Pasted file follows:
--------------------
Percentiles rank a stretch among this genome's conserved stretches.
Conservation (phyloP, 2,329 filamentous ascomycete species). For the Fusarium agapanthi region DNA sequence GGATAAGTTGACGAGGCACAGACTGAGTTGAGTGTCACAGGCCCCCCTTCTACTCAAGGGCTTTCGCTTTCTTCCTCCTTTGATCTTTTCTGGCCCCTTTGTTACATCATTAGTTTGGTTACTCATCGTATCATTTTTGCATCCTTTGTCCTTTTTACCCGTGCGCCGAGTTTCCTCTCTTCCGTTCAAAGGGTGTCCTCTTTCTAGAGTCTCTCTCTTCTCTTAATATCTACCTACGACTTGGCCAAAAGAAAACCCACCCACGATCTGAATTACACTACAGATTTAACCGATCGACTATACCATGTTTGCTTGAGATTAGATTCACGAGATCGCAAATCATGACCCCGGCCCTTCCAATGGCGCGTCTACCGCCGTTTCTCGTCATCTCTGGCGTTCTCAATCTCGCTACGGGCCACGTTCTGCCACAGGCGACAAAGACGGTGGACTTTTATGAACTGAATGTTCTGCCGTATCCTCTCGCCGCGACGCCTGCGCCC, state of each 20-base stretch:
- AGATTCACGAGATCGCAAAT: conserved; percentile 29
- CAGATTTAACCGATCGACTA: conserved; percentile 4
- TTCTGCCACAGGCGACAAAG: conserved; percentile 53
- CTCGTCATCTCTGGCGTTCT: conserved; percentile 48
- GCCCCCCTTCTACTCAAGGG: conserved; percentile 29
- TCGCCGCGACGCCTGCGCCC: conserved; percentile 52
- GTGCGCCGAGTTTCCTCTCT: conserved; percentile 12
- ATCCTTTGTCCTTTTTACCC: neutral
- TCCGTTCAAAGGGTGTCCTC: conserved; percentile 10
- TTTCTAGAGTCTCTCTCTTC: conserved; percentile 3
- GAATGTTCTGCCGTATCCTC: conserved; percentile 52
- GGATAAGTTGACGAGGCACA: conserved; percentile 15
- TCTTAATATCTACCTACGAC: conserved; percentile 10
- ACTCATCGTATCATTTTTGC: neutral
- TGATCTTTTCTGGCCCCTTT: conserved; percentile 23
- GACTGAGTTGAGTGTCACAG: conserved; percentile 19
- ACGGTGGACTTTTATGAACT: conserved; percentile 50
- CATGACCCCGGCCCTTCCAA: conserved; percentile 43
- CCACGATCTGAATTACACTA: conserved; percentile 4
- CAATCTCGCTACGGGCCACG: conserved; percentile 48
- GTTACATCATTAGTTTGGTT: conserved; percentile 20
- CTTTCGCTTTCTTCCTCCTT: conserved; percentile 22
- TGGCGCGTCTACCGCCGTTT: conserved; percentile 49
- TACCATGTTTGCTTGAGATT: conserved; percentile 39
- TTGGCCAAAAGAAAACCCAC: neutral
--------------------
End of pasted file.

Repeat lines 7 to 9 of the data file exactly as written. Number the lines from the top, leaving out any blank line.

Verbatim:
- GCCCCCCTTCTACTCAAGGG: conserved; percentile 29
- TCGCCGCGACGCCTGCGCCC: conserved; percentile 52
- GTGCGCCGAGTTTCCTCTCT: conserved; percentile 12